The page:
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If you're around graphics stuff for any length of time you will have learned how to use Matrices to perform rotations and translations. This is an invaluable tool in the graphics world, but it suffers from the limitation that it only works if the X,Y and Z axis are the normal global axis; i.e. X is (1,0,0), Y is (0,1,0) and Z is (0,0,1). That's great, but what if you want to rotate an object around the vector (1,1,1)? It can be done in steps, first you do the rotation around whatever local axis you want and then you transform the entire object so that it points to 1,1,1, of course paying attention to the order of rotation. Rotation about X, then Y, then Z produces different results than rotation around Y, then X, then Z.

If you're building a world of objects it is very common to have vector that represents a direction where something is pointing, and you want to rotate around that vector. Imagine a ship flying through space and you want that ship to rotate about the line that is the center of the ship because its got artificial gravity, but the ship is always changing direction. All you have is a vector that represents the direction.

Quaternions are a mathematical construct that excel at managing this kind of rotation. There is actually a lot that you can do with them, but I haven't needed them often enough to really dig into them. All the cool kids use quaternions, though.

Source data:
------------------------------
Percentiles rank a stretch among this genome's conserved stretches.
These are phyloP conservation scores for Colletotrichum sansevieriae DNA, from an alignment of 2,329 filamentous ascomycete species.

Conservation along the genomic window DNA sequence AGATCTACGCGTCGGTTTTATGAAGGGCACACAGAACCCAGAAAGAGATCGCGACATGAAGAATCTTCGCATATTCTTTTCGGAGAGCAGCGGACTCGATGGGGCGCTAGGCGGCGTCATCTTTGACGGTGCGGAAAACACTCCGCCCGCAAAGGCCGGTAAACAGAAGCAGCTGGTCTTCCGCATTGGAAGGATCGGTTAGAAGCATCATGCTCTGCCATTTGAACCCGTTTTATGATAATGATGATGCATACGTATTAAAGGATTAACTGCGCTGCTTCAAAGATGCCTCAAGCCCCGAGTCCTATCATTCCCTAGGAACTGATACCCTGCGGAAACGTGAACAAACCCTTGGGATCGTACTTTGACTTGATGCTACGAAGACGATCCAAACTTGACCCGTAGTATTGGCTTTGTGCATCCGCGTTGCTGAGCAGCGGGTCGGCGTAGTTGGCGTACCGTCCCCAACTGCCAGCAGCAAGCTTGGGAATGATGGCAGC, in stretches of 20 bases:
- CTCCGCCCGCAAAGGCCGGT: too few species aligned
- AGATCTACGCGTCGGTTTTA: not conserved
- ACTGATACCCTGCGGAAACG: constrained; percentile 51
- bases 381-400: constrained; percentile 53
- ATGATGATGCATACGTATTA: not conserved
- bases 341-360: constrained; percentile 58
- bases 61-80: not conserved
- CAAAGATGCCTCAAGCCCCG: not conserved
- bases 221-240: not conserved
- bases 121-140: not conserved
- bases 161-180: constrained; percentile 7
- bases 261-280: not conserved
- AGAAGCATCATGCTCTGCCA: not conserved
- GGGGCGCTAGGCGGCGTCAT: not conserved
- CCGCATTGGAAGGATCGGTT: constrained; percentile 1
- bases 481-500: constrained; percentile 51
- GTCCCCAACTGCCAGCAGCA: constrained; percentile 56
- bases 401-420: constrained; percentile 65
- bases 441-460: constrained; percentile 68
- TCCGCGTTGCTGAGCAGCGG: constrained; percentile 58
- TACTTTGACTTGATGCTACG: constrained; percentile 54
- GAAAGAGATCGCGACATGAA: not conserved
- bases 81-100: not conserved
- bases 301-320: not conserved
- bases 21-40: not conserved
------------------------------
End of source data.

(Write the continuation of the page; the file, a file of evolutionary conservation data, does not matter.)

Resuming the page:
As I struggled to sort of grok what they were all about, I found some sample code that pinpointed with precision one of their features that solves this precise problem: they let you rotate a point around an arbitrary axis. The axis needs to be a normalized vector, so you may need to do a translation on the end points of the line in space, but you can do that translation, perform the rotation, and then translate back.

The code I found was from a project on the 'codeproject.com' web site called Quaternion Mathematics and 3D Library with C# and GDI+. Contained in this program is a Quaternion library that wraps the functionality for the axis rotation quite well. Here is a code snippet that demonstrates the call. In this sample code I'm rotating around the +Z axis so that I can verify the results, but any axis will work.

Quaternion q = new Quaternion(); /* * Indicate the axis you want to rotate around and the amount of rotation you want around that axis. * In this case we want a positive 90 degree rotation around the Z axis. Visualize the 2D x,y plane, * we're doing a rotation around the invisible Z axis that goes out from the page. */ q.FromAxisAngle(new Vector3d(0, 0, 1), 90 * Math.PI / 180.0); Point3d node = new Point3d(20, 0, 0); // the result is 0,20,0 (within tolerance), so 90 degrees is a counter clockwise rotation, or right-handed, rotation node = q.Rotate(node);